Wild dogs are possibly the most entertaining animals to watch… when you are lucky enough to spot them on game drive! Firstly, they are incredible predators, they have beautifully patterned pelts, they are never alone, and they are always interacting with each other in a playful and noisy fashion. Lions, on the other hand, enjoy the astoundingly boring activity of sleeping for 20 hours at a time (although we would never pass up an opportunity to watch a lion sleep – how lucky we are). When wild dogs are active, they are very active, and can take chase at a moment’s notice.
On safari with Camp Savuti in the incomparable Savute Marsh, we followed tracks leading a large pack of dozing dogs. Their large ears stuck up through the tall, summer grass as we pulled up, and one or 2 of them went as far as to stand up, much to the delight of us onlookers. Then, without much warning at all, 5, 6, 7, 8 dogs stood up, tails erect, noses pointed in one direction. In a matter of seconds, the dogs began to trot towards some thick bush, the look of alertness evident in all of them. We counted 14 dogs in total that rose from the grass and followed their pack leaders into the wooded area, clearly following a scent, a sound.
We were determined not to lose the sighting, and desperate to see an epic wild dog kill in action, so we sped off on the roads we hoped to take us in the right direction. On a hunt, these dogs move quickly, and they use their endurance and stamina to tire their prey out. A brutal blood bath commences once a number of the dogs have landed their strong jaws on the target, and the unfortunate victim suffers a rather delayed death as the predators take bites wherever they can. The episode can be over within a minute, especially when the pack is large, and what remains is a scattered number of inedible bones. We caught up with our Savuti pack a few minutes after their disappearance; they had emerged on the banks of the Savuti Channel, bloodied and thirsty.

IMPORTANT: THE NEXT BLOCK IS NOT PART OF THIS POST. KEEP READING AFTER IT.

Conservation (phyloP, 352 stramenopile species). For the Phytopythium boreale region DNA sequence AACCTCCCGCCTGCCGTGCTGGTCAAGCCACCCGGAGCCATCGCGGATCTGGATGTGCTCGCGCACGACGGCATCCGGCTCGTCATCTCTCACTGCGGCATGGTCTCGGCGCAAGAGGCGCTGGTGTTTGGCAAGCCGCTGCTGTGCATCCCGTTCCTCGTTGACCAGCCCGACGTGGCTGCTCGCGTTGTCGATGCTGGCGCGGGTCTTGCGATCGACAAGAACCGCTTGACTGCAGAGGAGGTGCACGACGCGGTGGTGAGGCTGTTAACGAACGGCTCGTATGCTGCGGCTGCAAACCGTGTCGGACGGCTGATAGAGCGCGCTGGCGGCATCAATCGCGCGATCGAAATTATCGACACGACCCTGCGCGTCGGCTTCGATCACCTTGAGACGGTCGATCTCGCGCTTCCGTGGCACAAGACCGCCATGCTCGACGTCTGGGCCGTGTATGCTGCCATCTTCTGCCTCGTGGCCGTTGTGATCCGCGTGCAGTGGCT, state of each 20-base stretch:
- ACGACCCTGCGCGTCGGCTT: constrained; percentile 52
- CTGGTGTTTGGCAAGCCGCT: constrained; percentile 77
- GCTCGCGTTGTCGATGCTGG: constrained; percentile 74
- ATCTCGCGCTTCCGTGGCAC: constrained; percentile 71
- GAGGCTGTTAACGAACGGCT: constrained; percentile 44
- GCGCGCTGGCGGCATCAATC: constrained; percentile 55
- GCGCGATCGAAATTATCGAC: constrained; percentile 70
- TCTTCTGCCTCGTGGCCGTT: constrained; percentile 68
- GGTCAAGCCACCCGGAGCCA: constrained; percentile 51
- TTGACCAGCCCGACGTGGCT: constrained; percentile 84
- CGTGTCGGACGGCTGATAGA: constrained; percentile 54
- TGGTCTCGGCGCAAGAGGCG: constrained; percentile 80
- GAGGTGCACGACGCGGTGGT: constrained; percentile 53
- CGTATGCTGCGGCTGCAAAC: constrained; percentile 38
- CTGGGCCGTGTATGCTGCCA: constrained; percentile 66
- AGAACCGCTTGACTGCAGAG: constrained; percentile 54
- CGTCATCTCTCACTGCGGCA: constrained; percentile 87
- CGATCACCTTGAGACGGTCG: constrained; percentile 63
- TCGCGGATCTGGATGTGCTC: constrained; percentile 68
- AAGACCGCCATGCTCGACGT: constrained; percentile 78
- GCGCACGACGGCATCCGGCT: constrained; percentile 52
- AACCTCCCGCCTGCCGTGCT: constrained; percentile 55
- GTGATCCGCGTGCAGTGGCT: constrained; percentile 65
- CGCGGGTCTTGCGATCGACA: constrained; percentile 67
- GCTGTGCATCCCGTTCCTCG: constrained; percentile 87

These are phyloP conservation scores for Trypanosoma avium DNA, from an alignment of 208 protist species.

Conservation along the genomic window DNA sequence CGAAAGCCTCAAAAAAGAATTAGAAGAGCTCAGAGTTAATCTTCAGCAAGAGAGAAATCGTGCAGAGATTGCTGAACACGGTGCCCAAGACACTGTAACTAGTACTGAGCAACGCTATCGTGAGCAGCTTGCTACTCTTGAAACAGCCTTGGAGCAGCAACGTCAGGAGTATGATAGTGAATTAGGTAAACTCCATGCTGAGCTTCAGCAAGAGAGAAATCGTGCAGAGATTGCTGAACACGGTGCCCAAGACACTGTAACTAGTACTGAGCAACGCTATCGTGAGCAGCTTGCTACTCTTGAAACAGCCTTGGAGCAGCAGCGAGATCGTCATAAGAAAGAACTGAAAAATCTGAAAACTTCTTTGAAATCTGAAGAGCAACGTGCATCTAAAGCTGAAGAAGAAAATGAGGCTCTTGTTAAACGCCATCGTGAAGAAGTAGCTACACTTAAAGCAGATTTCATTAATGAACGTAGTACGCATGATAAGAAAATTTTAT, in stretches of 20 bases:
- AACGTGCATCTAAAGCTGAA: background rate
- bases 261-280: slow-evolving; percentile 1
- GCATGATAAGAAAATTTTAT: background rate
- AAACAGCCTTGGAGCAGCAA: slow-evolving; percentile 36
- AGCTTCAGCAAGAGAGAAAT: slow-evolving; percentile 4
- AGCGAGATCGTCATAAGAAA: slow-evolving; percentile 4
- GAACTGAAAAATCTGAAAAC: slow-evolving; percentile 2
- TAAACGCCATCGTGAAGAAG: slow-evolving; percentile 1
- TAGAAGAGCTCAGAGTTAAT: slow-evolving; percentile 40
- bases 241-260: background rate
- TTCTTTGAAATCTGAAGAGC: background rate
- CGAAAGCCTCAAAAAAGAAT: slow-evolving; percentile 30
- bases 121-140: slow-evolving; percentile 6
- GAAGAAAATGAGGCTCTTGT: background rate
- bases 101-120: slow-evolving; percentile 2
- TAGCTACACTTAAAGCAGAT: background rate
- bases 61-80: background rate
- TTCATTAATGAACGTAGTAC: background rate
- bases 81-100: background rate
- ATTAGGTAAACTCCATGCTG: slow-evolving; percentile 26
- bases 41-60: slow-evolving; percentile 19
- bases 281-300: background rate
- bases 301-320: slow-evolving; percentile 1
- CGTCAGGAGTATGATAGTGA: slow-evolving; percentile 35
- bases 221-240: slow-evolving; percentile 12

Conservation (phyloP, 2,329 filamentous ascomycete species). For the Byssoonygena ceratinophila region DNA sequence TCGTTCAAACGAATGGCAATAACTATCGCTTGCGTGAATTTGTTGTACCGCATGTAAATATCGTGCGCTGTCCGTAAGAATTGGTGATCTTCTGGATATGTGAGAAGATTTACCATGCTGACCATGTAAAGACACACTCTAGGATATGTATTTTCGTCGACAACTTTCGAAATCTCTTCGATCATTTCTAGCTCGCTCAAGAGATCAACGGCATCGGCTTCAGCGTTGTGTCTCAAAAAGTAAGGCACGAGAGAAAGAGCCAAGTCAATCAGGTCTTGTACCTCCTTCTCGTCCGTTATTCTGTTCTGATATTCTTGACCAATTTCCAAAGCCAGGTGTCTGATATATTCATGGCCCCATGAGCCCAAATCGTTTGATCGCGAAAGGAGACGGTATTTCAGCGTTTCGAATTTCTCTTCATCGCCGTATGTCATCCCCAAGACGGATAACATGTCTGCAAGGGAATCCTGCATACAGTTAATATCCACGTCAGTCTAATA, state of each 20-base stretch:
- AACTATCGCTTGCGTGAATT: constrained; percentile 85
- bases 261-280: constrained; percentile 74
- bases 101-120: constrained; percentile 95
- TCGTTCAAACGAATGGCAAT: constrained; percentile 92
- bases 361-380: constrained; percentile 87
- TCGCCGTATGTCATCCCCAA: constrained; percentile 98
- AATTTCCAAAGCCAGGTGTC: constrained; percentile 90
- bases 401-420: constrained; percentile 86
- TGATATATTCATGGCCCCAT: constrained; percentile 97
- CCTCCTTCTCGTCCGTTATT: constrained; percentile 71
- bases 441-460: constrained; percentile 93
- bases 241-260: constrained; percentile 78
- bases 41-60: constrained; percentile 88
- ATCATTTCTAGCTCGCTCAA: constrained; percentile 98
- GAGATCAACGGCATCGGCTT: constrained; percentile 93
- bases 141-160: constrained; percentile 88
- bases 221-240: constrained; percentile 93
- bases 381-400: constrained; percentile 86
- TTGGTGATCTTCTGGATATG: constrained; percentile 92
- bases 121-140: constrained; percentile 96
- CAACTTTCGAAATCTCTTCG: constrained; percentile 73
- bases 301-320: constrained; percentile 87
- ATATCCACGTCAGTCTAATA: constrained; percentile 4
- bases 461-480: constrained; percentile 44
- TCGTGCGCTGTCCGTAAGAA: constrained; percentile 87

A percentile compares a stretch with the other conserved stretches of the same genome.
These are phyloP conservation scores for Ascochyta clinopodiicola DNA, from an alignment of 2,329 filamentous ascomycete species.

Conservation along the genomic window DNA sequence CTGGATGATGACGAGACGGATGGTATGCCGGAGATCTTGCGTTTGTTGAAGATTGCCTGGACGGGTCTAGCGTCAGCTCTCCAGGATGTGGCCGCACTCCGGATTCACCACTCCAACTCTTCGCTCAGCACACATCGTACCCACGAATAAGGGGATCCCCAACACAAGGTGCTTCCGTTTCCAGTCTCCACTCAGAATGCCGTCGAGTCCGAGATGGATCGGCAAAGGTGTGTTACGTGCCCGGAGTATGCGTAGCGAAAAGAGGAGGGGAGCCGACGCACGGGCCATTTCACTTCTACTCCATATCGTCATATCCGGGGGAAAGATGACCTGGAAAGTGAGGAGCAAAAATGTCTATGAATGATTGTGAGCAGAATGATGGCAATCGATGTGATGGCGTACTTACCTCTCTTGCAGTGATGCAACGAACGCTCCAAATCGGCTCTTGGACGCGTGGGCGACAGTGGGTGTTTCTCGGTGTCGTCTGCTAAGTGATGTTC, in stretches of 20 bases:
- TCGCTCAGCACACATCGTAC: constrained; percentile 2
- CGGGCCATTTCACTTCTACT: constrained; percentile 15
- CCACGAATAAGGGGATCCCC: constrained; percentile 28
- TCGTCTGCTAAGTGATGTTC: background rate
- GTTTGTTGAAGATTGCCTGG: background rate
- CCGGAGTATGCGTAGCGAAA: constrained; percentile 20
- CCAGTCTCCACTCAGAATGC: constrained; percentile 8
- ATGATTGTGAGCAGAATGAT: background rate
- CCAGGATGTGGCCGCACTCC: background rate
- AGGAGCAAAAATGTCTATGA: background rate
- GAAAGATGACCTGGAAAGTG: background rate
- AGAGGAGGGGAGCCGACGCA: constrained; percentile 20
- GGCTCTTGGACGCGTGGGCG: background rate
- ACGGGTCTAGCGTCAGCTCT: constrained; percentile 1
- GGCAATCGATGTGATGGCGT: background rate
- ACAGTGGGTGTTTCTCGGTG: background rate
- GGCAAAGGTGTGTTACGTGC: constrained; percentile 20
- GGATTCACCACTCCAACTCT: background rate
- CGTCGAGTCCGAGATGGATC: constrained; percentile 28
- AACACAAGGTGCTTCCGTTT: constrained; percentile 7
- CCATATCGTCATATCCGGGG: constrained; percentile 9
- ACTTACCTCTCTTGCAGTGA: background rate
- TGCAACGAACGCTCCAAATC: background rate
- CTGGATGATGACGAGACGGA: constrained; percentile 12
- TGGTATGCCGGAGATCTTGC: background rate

What started out as 4 or 5 sleeping wild dogs, almost invisible in the long grass, ended up being one of the most magnificent sightings imaginable. This area of Botswana is world renowned as a wildlife destination, and ever since the Savuti Channel has begun to flow again, more and more game flocks to the region and the most picturesque photographic opportunities present themselves. Here we were with a pack of over a dozen endangered African wild dogs, quenching their thirst in this enigmatic channel of water.
We were completely alone, bar one other vehicle, and we could enjoy watching these relaxed predators in the golden morning light before they hid in the shade to digest their meal. Before the sighting was over, a pair of dagha boys (buffalo bulls) tentatively entered the water a little further upstream and drank as we, and the wild dogs, looked on. Savuti magic!